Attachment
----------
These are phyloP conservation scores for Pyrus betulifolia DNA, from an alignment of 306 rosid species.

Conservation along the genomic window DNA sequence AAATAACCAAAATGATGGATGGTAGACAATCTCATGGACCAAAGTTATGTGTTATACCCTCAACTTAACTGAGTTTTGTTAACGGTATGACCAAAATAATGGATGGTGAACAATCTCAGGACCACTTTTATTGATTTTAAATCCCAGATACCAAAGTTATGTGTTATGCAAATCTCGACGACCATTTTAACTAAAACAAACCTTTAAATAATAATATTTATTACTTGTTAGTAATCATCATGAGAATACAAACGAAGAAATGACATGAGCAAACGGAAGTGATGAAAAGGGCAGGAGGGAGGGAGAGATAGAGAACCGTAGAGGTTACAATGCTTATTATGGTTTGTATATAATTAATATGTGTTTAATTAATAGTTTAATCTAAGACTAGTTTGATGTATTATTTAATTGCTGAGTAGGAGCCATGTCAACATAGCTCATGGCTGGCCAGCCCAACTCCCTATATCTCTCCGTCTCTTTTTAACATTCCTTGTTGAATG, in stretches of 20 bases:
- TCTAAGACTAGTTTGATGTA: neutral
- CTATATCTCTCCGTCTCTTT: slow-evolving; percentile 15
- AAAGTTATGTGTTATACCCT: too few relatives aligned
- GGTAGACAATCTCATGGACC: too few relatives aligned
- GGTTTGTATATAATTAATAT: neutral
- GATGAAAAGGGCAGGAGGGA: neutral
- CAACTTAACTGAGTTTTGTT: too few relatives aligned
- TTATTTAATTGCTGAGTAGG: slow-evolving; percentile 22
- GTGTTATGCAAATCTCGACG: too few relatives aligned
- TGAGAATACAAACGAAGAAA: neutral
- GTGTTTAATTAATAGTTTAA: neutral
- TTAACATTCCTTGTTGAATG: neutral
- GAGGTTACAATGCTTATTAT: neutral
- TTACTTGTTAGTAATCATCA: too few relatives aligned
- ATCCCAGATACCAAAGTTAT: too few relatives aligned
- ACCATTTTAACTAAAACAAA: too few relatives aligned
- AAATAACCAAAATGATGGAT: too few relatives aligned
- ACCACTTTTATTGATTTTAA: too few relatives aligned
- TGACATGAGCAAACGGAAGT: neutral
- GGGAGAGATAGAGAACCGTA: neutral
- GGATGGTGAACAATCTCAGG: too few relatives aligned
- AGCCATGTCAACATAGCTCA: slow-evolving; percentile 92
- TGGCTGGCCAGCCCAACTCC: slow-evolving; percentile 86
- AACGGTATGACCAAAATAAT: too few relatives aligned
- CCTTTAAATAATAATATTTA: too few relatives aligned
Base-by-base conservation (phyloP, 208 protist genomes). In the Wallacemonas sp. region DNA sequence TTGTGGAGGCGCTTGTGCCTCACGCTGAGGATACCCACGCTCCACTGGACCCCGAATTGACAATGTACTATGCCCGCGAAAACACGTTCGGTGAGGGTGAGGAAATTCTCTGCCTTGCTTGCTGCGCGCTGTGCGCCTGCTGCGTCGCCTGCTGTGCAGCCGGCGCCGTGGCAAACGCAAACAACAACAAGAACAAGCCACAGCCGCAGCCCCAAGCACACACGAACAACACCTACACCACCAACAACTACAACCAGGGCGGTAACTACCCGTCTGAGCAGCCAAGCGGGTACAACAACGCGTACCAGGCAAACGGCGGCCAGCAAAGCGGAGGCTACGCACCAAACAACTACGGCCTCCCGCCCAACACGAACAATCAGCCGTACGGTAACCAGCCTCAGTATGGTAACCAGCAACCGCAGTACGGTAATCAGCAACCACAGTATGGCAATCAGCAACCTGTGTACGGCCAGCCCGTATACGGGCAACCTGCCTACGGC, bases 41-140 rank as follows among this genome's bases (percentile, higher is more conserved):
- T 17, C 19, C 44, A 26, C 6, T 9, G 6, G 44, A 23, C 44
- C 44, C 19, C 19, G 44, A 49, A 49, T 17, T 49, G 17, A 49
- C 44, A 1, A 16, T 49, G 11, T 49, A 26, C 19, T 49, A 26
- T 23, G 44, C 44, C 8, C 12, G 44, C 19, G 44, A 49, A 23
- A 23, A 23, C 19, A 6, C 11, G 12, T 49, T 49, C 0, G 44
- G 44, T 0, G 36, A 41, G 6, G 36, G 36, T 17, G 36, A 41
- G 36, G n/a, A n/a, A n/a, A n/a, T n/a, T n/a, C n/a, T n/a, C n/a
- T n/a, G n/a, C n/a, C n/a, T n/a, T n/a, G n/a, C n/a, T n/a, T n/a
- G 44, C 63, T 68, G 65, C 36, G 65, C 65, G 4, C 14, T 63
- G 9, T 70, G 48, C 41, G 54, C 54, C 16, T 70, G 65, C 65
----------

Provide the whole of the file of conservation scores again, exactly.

These are phyloP conservation scores for Pyrus betulifolia DNA, from an alignment of 306 rosid species.

Conservation along the genomic window DNA sequence AAATAACCAAAATGATGGATGGTAGACAATCTCATGGACCAAAGTTATGTGTTATACCCTCAACTTAACTGAGTTTTGTTAACGGTATGACCAAAATAATGGATGGTGAACAATCTCAGGACCACTTTTATTGATTTTAAATCCCAGATACCAAAGTTATGTGTTATGCAAATCTCGACGACCATTTTAACTAAAACAAACCTTTAAATAATAATATTTATTACTTGTTAGTAATCATCATGAGAATACAAACGAAGAAATGACATGAGCAAACGGAAGTGATGAAAAGGGCAGGAGGGAGGGAGAGATAGAGAACCGTAGAGGTTACAATGCTTATTATGGTTTGTATATAATTAATATGTGTTTAATTAATAGTTTAATCTAAGACTAGTTTGATGTATTATTTAATTGCTGAGTAGGAGCCATGTCAACATAGCTCATGGCTGGCCAGCCCAACTCCCTATATCTCTCCGTCTCTTTTTAACATTCCTTGTTGAATG, in stretches of 20 bases:
- TCTAAGACTAGTTTGATGTA: neutral
- CTATATCTCTCCGTCTCTTT: slow-evolving; percentile 15
- AAAGTTATGTGTTATACCCT: too few relatives aligned
- GGTAGACAATCTCATGGACC: too few relatives aligned
- GGTTTGTATATAATTAATAT: neutral
- GATGAAAAGGGCAGGAGGGA: neutral
- CAACTTAACTGAGTTTTGTT: too few relatives aligned
- TTATTTAATTGCTGAGTAGG: slow-evolving; percentile 22
- GTGTTATGCAAATCTCGACG: too few relatives aligned
- TGAGAATACAAACGAAGAAA: neutral
- GTGTTTAATTAATAGTTTAA: neutral
- TTAACATTCCTTGTTGAATG: neutral
- GAGGTTACAATGCTTATTAT: neutral
- TTACTTGTTAGTAATCATCA: too few relatives aligned
- ATCCCAGATACCAAAGTTAT: too few relatives aligned
- ACCATTTTAACTAAAACAAA: too few relatives aligned
- AAATAACCAAAATGATGGAT: too few relatives aligned
- ACCACTTTTATTGATTTTAA: too few relatives aligned
- TGACATGAGCAAACGGAAGT: neutral
- GGGAGAGATAGAGAACCGTA: neutral
- GGATGGTGAACAATCTCAGG: too few relatives aligned
- AGCCATGTCAACATAGCTCA: slow-evolving; percentile 92
- TGGCTGGCCAGCCCAACTCC: slow-evolving; percentile 86
- AACGGTATGACCAAAATAAT: too few relatives aligned
- CCTTTAAATAATAATATTTA: too few relatives aligned
Base-by-base conservation (phyloP, 208 protist genomes). In the Wallacemonas sp. region DNA sequence TTGTGGAGGCGCTTGTGCCTCACGCTGAGGATACCCACGCTCCACTGGACCCCGAATTGACAATGTACTATGCCCGCGAAAACACGTTCGGTGAGGGTGAGGAAATTCTCTGCCTTGCTTGCTGCGCGCTGTGCGCCTGCTGCGTCGCCTGCTGTGCAGCCGGCGCCGTGGCAAACGCAAACAACAACAAGAACAAGCCACAGCCGCAGCCCCAAGCACACACGAACAACACCTACACCACCAACAACTACAACCAGGGCGGTAACTACCCGTCTGAGCAGCCAAGCGGGTACAACAACGCGTACCAGGCAAACGGCGGCCAGCAAAGCGGAGGCTACGCACCAAACAACTACGGCCTCCCGCCCAACACGAACAATCAGCCGTACGGTAACCAGCCTCAGTATGGTAACCAGCAACCGCAGTACGGTAATCAGCAACCACAGTATGGCAATCAGCAACCTGTGTACGGCCAGCCCGTATACGGGCAACCTGCCTACGGC, bases 41-140 rank as follows among this genome's bases (percentile, higher is more conserved):
- T 17, C 19, C 44, A 26, C 6, T 9, G 6, G 44, A 23, C 44
- C 44, C 19, C 19, G 44, A 49, A 49, T 17, T 49, G 17, A 49
- C 44, A 1, A 16, T 49, G 11, T 49, A 26, C 19, T 49, A 26
- T 23, G 44, C 44, C 8, C 12, G 44, C 19, G 44, A 49, A 23
- A 23, A 23, C 19, A 6, C 11, G 12, T 49, T 49, C 0, G 44
- G 44, T 0, G 36, A 41, G 6, G 36, G 36, T 17, G 36, A 41
- G 36, G n/a, A n/a, A n/a, A n/a, T n/a, T n/a, C n/a, T n/a, C n/a
- T n/a, G n/a, C n/a, C n/a, T n/a, T n/a, G n/a, C n/a, T n/a, T n/a
- G 44, C 63, T 68, G 65, C 36, G 65, C 65, G 4, C 14, T 63
- G 9, T 70, G 48, C 41, G 54, C 54, C 16, T 70, G 65, C 65